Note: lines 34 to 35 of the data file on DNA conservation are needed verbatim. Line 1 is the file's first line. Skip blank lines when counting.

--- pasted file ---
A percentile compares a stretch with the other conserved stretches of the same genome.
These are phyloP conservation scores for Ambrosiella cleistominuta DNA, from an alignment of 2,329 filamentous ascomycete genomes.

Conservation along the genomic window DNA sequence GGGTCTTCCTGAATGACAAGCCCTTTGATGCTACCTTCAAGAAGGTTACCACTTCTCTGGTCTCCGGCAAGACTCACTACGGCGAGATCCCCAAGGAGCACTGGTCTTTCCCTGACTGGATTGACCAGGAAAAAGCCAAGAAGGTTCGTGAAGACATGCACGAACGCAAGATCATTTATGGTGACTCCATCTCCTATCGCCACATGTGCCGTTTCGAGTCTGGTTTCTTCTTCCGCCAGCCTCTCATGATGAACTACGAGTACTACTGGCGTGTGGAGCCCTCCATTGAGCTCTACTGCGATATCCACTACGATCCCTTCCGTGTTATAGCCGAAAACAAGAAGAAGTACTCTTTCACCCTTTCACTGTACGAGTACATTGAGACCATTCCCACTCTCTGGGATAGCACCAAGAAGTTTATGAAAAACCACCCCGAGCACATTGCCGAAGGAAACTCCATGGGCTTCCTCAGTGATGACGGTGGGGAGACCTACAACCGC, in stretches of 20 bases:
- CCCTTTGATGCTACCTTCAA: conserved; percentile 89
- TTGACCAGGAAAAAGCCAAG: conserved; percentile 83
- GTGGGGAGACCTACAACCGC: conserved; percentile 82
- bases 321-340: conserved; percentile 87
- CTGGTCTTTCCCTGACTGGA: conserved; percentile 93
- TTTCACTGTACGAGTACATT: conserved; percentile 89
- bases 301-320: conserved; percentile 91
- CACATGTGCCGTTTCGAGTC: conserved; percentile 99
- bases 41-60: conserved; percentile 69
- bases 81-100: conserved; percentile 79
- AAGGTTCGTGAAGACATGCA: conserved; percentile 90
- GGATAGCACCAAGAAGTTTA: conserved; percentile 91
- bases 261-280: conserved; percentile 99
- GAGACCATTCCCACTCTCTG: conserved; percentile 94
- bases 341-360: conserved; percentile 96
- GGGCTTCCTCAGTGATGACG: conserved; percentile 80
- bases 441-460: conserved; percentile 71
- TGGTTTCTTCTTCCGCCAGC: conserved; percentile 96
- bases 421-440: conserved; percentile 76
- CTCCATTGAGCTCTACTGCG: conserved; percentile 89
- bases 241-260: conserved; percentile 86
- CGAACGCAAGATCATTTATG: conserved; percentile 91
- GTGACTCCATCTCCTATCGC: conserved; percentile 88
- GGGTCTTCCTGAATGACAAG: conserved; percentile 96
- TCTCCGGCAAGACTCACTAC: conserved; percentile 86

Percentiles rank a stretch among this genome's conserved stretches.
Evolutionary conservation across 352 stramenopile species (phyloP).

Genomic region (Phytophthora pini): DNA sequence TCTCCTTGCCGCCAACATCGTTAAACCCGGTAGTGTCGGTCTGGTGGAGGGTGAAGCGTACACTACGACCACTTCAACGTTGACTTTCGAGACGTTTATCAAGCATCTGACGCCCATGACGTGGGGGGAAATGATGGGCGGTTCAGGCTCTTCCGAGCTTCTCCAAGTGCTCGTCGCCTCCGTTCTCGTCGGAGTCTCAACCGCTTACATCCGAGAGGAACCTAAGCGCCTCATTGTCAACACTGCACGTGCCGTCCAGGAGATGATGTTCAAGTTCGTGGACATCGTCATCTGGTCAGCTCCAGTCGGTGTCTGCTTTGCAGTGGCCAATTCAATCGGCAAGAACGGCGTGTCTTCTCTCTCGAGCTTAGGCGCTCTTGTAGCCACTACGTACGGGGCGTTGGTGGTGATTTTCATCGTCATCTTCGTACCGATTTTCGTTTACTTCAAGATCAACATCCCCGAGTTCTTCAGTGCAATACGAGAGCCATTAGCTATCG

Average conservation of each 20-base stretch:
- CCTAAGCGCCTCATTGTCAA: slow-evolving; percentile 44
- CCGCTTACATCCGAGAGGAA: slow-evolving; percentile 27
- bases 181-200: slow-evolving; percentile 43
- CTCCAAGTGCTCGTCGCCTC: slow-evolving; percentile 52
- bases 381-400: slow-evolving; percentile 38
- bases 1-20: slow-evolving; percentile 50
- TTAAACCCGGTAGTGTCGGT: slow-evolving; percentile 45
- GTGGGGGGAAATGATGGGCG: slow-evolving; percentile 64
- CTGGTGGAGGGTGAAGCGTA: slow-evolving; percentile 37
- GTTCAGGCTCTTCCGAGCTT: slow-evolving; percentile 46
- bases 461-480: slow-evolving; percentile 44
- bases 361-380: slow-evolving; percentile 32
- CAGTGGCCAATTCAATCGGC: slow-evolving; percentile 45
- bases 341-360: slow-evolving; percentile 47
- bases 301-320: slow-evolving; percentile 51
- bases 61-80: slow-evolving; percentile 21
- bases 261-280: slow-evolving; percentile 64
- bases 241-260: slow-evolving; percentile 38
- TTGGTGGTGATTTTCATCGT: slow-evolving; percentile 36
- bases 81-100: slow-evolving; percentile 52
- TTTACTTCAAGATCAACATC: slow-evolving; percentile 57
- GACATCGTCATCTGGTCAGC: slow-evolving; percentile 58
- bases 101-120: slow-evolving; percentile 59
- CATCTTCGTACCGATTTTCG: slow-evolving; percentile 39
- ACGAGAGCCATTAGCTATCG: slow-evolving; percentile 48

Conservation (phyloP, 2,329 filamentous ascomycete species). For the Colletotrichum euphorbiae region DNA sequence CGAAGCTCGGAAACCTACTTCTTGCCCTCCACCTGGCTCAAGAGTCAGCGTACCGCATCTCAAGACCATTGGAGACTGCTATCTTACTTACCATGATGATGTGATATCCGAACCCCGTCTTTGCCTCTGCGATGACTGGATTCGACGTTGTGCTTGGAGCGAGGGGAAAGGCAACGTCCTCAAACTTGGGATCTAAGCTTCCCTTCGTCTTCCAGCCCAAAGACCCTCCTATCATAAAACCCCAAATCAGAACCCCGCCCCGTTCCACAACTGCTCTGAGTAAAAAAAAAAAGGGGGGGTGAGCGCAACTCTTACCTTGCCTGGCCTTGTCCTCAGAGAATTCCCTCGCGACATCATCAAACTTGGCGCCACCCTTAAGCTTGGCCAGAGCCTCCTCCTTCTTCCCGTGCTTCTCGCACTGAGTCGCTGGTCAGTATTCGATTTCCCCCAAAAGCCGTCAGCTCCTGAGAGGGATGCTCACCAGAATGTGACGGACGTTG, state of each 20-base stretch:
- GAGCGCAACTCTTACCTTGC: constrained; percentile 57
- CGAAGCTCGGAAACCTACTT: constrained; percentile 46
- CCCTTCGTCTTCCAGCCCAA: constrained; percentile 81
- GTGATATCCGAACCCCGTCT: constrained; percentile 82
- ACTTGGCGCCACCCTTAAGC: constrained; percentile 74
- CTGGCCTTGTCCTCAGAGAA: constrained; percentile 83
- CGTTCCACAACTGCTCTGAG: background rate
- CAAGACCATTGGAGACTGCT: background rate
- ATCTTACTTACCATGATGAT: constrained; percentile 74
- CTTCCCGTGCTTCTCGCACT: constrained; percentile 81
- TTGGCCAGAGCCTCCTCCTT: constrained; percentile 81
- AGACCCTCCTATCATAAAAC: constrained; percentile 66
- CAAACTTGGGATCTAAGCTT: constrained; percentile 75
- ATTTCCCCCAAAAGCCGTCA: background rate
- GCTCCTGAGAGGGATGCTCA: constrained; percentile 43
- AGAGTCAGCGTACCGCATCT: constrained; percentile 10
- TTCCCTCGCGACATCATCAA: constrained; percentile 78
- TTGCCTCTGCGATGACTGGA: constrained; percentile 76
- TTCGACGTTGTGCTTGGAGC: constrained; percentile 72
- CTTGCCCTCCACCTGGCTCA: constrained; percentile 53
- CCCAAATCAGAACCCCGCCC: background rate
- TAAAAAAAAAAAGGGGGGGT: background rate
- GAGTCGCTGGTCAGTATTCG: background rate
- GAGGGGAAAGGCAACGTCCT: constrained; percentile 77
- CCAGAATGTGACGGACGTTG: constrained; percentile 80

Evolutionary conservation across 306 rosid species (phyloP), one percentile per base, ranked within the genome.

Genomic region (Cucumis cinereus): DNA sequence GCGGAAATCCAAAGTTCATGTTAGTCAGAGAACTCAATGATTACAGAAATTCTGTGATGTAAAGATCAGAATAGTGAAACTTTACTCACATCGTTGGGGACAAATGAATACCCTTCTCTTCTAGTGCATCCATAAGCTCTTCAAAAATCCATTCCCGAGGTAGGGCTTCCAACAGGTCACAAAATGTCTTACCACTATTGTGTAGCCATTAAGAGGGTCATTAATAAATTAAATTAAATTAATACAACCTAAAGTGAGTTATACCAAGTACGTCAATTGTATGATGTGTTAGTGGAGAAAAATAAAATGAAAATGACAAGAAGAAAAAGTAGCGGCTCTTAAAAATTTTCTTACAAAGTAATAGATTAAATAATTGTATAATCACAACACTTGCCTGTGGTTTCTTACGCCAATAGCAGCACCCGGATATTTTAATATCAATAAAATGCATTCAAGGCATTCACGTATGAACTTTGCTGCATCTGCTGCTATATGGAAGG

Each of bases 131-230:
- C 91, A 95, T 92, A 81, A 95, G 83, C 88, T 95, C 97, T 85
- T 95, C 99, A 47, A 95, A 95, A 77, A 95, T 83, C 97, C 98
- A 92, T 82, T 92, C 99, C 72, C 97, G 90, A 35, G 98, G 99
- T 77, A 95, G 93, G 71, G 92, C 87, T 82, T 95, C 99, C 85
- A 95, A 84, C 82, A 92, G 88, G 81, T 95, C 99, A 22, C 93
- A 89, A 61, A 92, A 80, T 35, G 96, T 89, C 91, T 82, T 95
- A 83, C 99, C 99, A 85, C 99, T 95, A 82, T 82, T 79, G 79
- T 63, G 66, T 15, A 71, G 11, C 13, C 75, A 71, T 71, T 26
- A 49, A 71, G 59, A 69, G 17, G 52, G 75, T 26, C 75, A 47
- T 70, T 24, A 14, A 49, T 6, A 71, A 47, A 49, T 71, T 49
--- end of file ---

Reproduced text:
- CCGCTTACATCCGAGAGGAA: slow-evolving; percentile 27
- bases 181-200: slow-evolving; percentile 43